President and CEO of the Federal Reserve Bank of St. Louis James Bullard in Washington on Aug. 6, 2019. (Alastair Pike/AFP via Getty Images)
President and CEO of the Federal Reserve Bank of St. Louis James Bullard in Washington on Aug. 6, 2019. (Alastair Pike/AFP via Getty Images)
James Bullard, president of the St. Louis Fed, acknowledged the credit crunch on April 6, but said it was “too soon to tell what kind of tightening we are seeing.”

“Only about 20 percent of lending is going through the banking system, and only a fraction of the banks are small and regional banks,” he said. “I just don’t think it is big enough by itself to send the U.S. economy into recession.”

A March 22 statement by the Fed indicated it believes that while the banking crisis is “likely to result in tighter credit conditions for households and businesses and to weigh on economic activity, hiring, and inflation … the extent of these effects is uncertain.” The Fed stated that it “remains highly attentive to inflation risks,” indicating that additional interest rate hikes may be forthcoming.
An April Fed consumer survey found that inflation expectations increased by 0.5 percent in March to 4.7 percent, marking the first increase since October 2022. Simultaneously, Americans’ expected average wage growth was 3 percent, indicating a continuing deterioration in living standards relative to inflation, while “the share of households reporting it is harder to obtain credit than one year ago [is] rising and reaching a series high.”

The Fed policy of quantitative tightening (QT) follows a decade of quantitative easing (QE), in which the Fed accumulated nearly $9 trillion in bonds between the 2008 mortgage crisis and the 2020 COVID lockdowns.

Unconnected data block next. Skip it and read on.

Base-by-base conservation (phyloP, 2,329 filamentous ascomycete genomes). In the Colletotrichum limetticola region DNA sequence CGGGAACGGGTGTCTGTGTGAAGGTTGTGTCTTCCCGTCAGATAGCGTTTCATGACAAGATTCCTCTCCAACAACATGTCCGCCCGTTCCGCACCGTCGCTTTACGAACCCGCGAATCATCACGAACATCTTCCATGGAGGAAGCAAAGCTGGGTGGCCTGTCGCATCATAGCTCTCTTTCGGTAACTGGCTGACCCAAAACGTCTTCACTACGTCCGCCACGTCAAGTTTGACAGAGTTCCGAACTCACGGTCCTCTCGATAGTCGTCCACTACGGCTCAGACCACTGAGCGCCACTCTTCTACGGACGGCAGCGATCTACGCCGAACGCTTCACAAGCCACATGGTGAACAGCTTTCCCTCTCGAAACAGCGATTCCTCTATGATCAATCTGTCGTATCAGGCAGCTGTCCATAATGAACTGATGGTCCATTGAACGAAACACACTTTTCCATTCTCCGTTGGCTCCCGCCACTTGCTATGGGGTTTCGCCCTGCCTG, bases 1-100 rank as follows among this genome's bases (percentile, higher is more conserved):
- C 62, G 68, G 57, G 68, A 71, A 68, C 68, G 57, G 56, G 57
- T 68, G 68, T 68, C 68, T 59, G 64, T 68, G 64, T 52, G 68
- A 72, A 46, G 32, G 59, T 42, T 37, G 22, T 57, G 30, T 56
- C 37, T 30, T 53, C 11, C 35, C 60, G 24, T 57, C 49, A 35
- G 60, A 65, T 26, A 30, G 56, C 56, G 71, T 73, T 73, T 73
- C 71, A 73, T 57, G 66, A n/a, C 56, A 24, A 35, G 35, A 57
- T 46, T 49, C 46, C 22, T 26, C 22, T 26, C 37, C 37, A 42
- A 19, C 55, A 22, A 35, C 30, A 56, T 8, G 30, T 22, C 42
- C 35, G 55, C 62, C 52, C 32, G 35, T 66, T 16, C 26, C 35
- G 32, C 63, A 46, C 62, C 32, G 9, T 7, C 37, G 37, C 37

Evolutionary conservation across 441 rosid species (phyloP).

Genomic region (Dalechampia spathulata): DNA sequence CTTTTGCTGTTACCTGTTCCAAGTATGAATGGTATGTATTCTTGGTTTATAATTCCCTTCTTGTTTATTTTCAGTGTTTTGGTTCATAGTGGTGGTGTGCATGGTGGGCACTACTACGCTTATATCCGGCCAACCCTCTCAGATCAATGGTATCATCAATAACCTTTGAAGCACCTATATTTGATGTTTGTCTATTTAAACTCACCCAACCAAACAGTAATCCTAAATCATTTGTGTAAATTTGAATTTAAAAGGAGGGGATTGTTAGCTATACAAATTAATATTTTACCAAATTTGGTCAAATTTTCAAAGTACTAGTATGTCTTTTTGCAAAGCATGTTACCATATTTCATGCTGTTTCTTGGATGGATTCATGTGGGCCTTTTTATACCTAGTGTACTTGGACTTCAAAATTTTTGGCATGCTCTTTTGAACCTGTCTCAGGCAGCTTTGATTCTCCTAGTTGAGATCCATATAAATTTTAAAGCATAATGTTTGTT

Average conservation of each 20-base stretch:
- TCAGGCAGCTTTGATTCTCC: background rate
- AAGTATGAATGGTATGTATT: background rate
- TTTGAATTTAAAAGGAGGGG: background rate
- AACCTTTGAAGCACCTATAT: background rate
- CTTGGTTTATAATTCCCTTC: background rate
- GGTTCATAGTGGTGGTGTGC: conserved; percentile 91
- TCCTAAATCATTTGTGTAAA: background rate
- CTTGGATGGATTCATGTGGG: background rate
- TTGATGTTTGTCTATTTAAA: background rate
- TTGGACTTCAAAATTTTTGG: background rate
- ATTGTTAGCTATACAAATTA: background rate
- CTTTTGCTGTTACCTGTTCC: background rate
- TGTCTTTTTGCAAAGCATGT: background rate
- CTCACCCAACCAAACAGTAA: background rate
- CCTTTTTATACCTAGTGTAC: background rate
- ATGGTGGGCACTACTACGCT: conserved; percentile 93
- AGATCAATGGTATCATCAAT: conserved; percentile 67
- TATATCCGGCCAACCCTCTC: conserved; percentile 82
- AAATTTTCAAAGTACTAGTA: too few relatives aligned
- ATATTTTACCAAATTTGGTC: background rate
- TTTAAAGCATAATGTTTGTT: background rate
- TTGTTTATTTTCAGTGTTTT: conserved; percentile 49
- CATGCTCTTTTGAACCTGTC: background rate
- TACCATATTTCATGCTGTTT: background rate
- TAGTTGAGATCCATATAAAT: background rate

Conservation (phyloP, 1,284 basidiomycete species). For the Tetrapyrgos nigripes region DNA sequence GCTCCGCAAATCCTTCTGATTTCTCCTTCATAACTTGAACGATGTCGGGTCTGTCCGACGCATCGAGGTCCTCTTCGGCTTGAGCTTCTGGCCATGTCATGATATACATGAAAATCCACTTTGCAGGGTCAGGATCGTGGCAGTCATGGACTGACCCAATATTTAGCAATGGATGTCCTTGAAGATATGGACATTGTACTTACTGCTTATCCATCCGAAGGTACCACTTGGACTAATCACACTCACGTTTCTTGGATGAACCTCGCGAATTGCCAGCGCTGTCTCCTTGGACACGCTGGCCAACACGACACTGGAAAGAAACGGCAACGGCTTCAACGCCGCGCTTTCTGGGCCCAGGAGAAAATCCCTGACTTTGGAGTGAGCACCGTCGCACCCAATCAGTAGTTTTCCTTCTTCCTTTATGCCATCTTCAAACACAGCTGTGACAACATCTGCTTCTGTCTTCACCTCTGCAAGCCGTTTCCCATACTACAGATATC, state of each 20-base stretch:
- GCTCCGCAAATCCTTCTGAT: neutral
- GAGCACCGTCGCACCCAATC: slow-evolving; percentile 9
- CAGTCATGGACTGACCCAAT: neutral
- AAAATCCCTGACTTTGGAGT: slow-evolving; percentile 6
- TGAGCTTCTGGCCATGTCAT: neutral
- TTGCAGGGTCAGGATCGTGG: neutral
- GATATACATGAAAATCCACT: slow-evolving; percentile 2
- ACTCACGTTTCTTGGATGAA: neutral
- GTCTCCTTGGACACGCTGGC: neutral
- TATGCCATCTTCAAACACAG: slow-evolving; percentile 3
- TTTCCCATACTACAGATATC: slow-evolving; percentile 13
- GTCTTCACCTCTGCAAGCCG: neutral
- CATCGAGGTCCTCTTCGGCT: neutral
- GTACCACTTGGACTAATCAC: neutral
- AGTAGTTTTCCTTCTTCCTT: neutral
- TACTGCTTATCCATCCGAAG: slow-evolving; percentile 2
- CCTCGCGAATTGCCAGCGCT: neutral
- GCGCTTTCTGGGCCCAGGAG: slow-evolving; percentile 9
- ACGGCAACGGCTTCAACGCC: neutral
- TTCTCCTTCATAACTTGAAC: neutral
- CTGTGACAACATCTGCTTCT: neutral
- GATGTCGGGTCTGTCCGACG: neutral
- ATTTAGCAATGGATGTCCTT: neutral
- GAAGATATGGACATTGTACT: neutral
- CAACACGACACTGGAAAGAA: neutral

Through an experimental strategy, it accumulated treasury bonds and mortgage-backed securities in unprecedented quantities, flooding the market with dollars to drive longer term rates down, while keeping short-term rates near zero—all in an ongoing effort to stimulate the economy and prop up asset values.

The expanding balance sheet of the Federal Reserve Bank. Source Federal Reserve
The expanding balance sheet of the Federal Reserve Bank. Source Federal Reserve

Now that the Fed is beginning to shift into reverse to combat inflation, it is embarking on an equally experimental policy of downsizing its balance sheet. The consequences of QT on the banking system and the economy are effectively a guessing game.

According to some economists, the Fed should focus on the money supply as the key driver of inflation and not get distracted by other factors.

“The Fed should be paying attention to the Quantity Theory of Money, and should stop its obsession with data-dependency and chasing what are a thousand irrelevant rabbits at the same time,” Hanke said. “In short, the Fed is paying attention to the noise and missing the signal.”

Kevin Stocklin is an Epoch Times business reporter who covers the ESG industry, global governance, and the intersection of politics and business.